1 However, in the disability program earnings above a certain amount indicate ability to engage
in “substantial gainful activity” (SGA) and therefore disqualify a person from receiving benefits.
For non-blind recipients, that amount is set by regulation at $830 a month. Before enactment of
P.L. 104-121, SGA for the blind was tied to the monthly earnings test (the annual exempt amount
divided by 12) for those who have attained the full retirement age. P.L. 104-121 removed this
linkage. Instead, the SGA level for the blind continues as before (i.e., adjusted annually to reflect
growth in average wages — it is $1,380 a month in 2005). For more information, see CRS
Report RS20479, Social Security: Substantial Gainful Activity for the Blind.
Congressional Research Service ˜ The Library of Congress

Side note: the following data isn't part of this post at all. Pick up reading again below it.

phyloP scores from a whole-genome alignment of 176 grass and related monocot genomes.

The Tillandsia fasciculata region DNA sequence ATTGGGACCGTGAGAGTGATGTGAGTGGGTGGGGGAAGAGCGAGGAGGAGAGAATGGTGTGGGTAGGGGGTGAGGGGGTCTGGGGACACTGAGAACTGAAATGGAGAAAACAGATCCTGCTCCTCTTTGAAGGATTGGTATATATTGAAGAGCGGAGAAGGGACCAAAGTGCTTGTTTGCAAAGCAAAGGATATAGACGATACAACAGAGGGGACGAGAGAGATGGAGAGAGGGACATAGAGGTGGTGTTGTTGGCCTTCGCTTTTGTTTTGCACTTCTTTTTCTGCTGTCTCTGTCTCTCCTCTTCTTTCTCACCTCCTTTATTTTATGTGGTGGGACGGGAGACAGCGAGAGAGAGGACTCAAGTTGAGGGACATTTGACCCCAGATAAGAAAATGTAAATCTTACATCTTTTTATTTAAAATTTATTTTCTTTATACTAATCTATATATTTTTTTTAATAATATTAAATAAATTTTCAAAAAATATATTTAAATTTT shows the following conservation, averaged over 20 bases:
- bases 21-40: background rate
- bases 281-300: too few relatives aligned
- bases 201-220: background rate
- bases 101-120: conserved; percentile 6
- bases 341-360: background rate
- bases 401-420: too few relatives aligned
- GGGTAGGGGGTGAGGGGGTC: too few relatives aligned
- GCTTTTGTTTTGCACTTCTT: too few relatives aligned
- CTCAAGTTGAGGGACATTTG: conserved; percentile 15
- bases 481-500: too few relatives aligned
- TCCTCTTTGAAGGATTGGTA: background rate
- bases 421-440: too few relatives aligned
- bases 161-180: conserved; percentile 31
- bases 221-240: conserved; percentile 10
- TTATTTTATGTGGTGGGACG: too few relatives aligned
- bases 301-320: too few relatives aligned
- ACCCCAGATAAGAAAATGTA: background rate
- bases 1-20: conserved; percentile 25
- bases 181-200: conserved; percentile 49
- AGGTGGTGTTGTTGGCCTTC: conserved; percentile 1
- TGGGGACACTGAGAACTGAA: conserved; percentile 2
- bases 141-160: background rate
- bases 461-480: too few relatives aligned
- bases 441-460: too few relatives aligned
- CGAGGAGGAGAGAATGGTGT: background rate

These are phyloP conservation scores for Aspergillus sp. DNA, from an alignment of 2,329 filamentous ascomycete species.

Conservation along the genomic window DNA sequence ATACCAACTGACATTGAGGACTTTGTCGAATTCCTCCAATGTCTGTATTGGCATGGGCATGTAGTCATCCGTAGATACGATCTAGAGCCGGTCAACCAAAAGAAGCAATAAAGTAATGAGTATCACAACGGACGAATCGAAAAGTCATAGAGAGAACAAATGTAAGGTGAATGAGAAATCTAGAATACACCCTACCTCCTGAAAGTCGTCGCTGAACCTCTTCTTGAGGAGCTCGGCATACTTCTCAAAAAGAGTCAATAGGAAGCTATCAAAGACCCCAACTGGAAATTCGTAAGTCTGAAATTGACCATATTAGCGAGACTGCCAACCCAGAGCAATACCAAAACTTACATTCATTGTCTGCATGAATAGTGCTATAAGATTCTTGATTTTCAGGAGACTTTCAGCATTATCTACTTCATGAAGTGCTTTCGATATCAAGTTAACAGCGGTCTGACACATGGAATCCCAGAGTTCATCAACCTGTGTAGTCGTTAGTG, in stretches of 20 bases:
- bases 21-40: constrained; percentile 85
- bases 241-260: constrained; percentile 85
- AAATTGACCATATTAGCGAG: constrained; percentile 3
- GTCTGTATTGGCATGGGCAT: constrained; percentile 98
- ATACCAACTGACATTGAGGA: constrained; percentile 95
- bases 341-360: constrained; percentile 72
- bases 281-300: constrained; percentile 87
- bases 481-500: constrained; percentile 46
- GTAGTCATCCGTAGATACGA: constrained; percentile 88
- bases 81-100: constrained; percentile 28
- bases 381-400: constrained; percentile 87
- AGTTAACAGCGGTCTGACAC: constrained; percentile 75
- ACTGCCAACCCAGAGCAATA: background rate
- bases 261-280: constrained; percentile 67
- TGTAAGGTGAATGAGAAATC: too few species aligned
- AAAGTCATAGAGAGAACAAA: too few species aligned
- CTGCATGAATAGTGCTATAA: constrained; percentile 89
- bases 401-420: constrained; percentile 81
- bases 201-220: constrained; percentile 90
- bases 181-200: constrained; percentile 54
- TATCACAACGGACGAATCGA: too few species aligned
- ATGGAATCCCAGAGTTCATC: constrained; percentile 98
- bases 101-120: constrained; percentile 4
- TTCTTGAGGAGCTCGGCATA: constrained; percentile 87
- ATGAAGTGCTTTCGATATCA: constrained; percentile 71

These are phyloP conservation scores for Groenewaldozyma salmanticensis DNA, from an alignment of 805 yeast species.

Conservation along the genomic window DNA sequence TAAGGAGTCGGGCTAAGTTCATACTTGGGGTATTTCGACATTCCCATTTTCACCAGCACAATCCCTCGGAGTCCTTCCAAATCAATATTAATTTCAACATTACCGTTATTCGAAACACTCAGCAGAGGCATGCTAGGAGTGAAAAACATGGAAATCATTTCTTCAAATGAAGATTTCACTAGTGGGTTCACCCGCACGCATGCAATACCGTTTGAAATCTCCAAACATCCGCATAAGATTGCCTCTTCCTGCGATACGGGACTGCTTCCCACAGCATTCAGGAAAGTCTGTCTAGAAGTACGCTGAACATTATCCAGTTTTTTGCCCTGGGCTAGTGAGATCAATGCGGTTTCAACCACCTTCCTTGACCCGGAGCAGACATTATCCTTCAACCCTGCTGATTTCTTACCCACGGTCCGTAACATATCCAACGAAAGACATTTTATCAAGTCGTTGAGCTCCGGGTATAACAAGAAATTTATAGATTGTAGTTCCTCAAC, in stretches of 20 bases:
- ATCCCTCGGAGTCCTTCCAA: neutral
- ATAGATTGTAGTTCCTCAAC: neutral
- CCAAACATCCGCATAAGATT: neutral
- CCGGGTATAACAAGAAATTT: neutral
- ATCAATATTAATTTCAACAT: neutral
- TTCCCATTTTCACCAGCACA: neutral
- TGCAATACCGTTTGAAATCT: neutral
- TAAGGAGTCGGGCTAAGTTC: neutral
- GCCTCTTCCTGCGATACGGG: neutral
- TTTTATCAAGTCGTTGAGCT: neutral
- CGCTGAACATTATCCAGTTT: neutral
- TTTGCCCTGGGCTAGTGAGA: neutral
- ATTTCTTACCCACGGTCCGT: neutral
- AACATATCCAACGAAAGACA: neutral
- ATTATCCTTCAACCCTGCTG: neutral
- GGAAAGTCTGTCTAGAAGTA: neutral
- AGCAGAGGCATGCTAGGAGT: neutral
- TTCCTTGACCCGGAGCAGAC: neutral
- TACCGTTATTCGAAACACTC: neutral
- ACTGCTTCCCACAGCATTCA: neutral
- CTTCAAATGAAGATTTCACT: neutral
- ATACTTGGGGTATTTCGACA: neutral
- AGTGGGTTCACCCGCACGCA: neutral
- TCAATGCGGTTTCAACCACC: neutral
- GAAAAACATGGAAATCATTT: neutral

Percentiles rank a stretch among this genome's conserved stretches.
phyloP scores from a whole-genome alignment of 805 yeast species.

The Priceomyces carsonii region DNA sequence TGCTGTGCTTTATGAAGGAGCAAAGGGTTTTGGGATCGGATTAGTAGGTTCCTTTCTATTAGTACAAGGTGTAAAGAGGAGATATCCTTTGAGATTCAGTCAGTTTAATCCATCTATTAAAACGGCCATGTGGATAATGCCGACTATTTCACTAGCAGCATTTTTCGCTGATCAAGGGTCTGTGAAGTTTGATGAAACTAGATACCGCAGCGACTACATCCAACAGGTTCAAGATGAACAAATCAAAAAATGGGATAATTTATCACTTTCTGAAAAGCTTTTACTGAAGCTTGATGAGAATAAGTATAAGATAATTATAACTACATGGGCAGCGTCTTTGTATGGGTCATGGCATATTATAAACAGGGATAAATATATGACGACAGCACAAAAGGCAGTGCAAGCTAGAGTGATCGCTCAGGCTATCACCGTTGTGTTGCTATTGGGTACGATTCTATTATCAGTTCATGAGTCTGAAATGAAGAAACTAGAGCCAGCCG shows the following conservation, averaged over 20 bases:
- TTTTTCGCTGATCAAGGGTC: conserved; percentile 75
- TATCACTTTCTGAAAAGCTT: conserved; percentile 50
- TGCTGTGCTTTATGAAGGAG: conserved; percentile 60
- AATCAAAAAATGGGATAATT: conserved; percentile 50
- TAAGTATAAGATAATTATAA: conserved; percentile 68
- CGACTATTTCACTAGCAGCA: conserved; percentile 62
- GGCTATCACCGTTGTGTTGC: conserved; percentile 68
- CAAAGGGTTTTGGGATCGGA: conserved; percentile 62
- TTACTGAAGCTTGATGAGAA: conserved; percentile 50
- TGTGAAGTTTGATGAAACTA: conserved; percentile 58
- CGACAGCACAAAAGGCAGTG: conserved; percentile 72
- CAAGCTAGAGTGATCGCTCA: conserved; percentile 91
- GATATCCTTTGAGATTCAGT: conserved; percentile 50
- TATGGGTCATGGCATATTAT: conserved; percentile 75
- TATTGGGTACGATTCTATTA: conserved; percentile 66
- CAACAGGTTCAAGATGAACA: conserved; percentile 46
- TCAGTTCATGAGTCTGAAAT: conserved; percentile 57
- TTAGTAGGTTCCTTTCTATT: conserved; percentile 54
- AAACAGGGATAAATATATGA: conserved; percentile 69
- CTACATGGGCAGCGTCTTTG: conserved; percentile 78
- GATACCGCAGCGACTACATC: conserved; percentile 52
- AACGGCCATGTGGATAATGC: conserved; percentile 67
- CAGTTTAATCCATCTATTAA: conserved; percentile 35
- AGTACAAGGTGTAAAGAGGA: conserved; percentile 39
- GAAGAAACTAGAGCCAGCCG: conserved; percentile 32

retirement age (currently age 65 and six months) in the current calendar year and had
earnings in excess of their annual exempt amount ($12,000 in 2005) lost $1 of benefits
for each $2 of excess earnings. Recipients who had attained the full retirement age in the
current or previous calendar year, and who had earnings in excess of their annual exempt
amount ($31,800 a year in 2005), lost $1 of benefits for each $3 of excess earnings (see
following examples). The exempt amounts rise each year at the same rate as average
wages in the economy. The test did not apply to recipients over age 69.
Age 65 and six months in 2005:Under Age 65 and six months in 2005:
Earnings .............. $35,000Earnings .............. $35,000
Exempt Amount.........31,800Exempt Amount.........12,000
Difference .............. 3,200Difference ............. 23,000